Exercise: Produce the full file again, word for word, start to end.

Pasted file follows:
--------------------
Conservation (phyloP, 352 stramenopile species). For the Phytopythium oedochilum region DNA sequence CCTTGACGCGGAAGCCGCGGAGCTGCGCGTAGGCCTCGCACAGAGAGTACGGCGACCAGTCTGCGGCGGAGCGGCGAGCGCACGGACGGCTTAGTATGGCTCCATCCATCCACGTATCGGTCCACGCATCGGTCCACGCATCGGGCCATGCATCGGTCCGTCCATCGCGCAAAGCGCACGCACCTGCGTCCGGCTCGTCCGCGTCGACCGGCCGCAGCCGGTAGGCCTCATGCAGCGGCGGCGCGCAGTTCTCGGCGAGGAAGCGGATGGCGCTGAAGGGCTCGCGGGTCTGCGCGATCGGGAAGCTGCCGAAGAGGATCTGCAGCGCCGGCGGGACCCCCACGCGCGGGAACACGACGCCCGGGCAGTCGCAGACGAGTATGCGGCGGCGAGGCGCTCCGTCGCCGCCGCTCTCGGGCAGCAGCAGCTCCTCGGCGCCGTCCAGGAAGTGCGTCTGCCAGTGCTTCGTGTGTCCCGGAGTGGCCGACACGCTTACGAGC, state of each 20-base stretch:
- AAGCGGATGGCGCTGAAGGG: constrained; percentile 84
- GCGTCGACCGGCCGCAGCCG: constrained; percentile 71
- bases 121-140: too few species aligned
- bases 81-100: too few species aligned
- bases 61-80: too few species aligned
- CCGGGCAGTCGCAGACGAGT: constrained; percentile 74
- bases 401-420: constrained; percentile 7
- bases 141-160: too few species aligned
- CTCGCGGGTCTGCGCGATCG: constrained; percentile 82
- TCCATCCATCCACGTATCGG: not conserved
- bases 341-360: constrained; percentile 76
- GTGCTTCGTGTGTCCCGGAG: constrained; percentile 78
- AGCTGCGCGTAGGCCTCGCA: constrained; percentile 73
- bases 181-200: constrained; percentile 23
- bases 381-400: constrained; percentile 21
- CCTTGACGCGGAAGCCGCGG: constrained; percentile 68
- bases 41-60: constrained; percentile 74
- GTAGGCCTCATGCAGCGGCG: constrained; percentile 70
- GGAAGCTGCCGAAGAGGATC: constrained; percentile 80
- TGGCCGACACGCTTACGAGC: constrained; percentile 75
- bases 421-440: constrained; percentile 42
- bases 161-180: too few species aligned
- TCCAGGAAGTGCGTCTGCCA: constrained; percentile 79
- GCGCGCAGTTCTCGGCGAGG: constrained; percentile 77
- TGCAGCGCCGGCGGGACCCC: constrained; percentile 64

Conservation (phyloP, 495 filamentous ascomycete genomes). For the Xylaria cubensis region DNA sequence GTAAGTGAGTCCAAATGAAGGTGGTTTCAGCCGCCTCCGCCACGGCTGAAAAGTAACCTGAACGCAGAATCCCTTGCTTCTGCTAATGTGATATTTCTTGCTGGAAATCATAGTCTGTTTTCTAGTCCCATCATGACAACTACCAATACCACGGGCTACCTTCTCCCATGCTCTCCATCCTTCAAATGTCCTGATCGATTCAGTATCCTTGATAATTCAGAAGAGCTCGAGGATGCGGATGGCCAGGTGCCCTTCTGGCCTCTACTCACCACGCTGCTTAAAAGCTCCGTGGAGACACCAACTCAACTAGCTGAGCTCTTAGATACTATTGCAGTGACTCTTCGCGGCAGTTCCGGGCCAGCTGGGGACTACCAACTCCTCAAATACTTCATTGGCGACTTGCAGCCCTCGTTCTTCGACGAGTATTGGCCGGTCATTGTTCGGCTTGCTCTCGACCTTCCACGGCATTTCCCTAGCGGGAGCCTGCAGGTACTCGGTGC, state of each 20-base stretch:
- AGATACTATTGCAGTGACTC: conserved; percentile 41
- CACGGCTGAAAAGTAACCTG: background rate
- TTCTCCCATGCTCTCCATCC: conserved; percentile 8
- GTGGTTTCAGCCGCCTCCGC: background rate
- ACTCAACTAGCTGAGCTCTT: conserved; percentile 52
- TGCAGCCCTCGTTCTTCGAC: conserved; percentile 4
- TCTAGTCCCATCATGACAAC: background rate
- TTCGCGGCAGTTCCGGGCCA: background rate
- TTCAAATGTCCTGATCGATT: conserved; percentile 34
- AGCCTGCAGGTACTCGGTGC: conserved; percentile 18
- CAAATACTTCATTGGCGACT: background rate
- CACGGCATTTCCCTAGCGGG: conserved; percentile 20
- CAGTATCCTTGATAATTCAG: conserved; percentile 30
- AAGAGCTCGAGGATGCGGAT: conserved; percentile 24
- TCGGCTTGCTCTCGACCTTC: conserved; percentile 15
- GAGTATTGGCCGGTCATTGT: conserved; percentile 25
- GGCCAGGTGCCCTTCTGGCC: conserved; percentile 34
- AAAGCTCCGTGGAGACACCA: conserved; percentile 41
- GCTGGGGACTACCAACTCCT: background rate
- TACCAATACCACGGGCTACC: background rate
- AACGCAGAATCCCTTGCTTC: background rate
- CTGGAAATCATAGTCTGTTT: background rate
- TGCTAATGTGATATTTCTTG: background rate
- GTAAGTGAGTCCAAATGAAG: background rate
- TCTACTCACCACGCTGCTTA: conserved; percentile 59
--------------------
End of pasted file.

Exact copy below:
Conservation (phyloP, 352 stramenopile species). For the Phytopythium oedochilum region DNA sequence CCTTGACGCGGAAGCCGCGGAGCTGCGCGTAGGCCTCGCACAGAGAGTACGGCGACCAGTCTGCGGCGGAGCGGCGAGCGCACGGACGGCTTAGTATGGCTCCATCCATCCACGTATCGGTCCACGCATCGGTCCACGCATCGGGCCATGCATCGGTCCGTCCATCGCGCAAAGCGCACGCACCTGCGTCCGGCTCGTCCGCGTCGACCGGCCGCAGCCGGTAGGCCTCATGCAGCGGCGGCGCGCAGTTCTCGGCGAGGAAGCGGATGGCGCTGAAGGGCTCGCGGGTCTGCGCGATCGGGAAGCTGCCGAAGAGGATCTGCAGCGCCGGCGGGACCCCCACGCGCGGGAACACGACGCCCGGGCAGTCGCAGACGAGTATGCGGCGGCGAGGCGCTCCGTCGCCGCCGCTCTCGGGCAGCAGCAGCTCCTCGGCGCCGTCCAGGAAGTGCGTCTGCCAGTGCTTCGTGTGTCCCGGAGTGGCCGACACGCTTACGAGC, state of each 20-base stretch:
- AAGCGGATGGCGCTGAAGGG: constrained; percentile 84
- GCGTCGACCGGCCGCAGCCG: constrained; percentile 71
- bases 121-140: too few species aligned
- bases 81-100: too few species aligned
- bases 61-80: too few species aligned
- CCGGGCAGTCGCAGACGAGT: constrained; percentile 74
- bases 401-420: constrained; percentile 7
- bases 141-160: too few species aligned
- CTCGCGGGTCTGCGCGATCG: constrained; percentile 82
- TCCATCCATCCACGTATCGG: not conserved
- bases 341-360: constrained; percentile 76
- GTGCTTCGTGTGTCCCGGAG: constrained; percentile 78
- AGCTGCGCGTAGGCCTCGCA: constrained; percentile 73
- bases 181-200: constrained; percentile 23
- bases 381-400: constrained; percentile 21
- CCTTGACGCGGAAGCCGCGG: constrained; percentile 68
- bases 41-60: constrained; percentile 74
- GTAGGCCTCATGCAGCGGCG: constrained; percentile 70
- GGAAGCTGCCGAAGAGGATC: constrained; percentile 80
- TGGCCGACACGCTTACGAGC: constrained; percentile 75
- bases 421-440: constrained; percentile 42
- bases 161-180: too few species aligned
- TCCAGGAAGTGCGTCTGCCA: constrained; percentile 79
- GCGCGCAGTTCTCGGCGAGG: constrained; percentile 77
- TGCAGCGCCGGCGGGACCCC: constrained; percentile 64

Conservation (phyloP, 495 filamentous ascomycete genomes). For the Xylaria cubensis region DNA sequence GTAAGTGAGTCCAAATGAAGGTGGTTTCAGCCGCCTCCGCCACGGCTGAAAAGTAACCTGAACGCAGAATCCCTTGCTTCTGCTAATGTGATATTTCTTGCTGGAAATCATAGTCTGTTTTCTAGTCCCATCATGACAACTACCAATACCACGGGCTACCTTCTCCCATGCTCTCCATCCTTCAAATGTCCTGATCGATTCAGTATCCTTGATAATTCAGAAGAGCTCGAGGATGCGGATGGCCAGGTGCCCTTCTGGCCTCTACTCACCACGCTGCTTAAAAGCTCCGTGGAGACACCAACTCAACTAGCTGAGCTCTTAGATACTATTGCAGTGACTCTTCGCGGCAGTTCCGGGCCAGCTGGGGACTACCAACTCCTCAAATACTTCATTGGCGACTTGCAGCCCTCGTTCTTCGACGAGTATTGGCCGGTCATTGTTCGGCTTGCTCTCGACCTTCCACGGCATTTCCCTAGCGGGAGCCTGCAGGTACTCGGTGC, state of each 20-base stretch:
- AGATACTATTGCAGTGACTC: conserved; percentile 41
- CACGGCTGAAAAGTAACCTG: background rate
- TTCTCCCATGCTCTCCATCC: conserved; percentile 8
- GTGGTTTCAGCCGCCTCCGC: background rate
- ACTCAACTAGCTGAGCTCTT: conserved; percentile 52
- TGCAGCCCTCGTTCTTCGAC: conserved; percentile 4
- TCTAGTCCCATCATGACAAC: background rate
- TTCGCGGCAGTTCCGGGCCA: background rate
- TTCAAATGTCCTGATCGATT: conserved; percentile 34
- AGCCTGCAGGTACTCGGTGC: conserved; percentile 18
- CAAATACTTCATTGGCGACT: background rate
- CACGGCATTTCCCTAGCGGG: conserved; percentile 20
- CAGTATCCTTGATAATTCAG: conserved; percentile 30
- AAGAGCTCGAGGATGCGGAT: conserved; percentile 24
- TCGGCTTGCTCTCGACCTTC: conserved; percentile 15
- GAGTATTGGCCGGTCATTGT: conserved; percentile 25
- GGCCAGGTGCCCTTCTGGCC: conserved; percentile 34
- AAAGCTCCGTGGAGACACCA: conserved; percentile 41
- GCTGGGGACTACCAACTCCT: background rate
- TACCAATACCACGGGCTACC: background rate
- AACGCAGAATCCCTTGCTTC: background rate
- CTGGAAATCATAGTCTGTTT: background rate
- TGCTAATGTGATATTTCTTG: background rate
- GTAAGTGAGTCCAAATGAAG: background rate
- TCTACTCACCACGCTGCTTA: conserved; percentile 59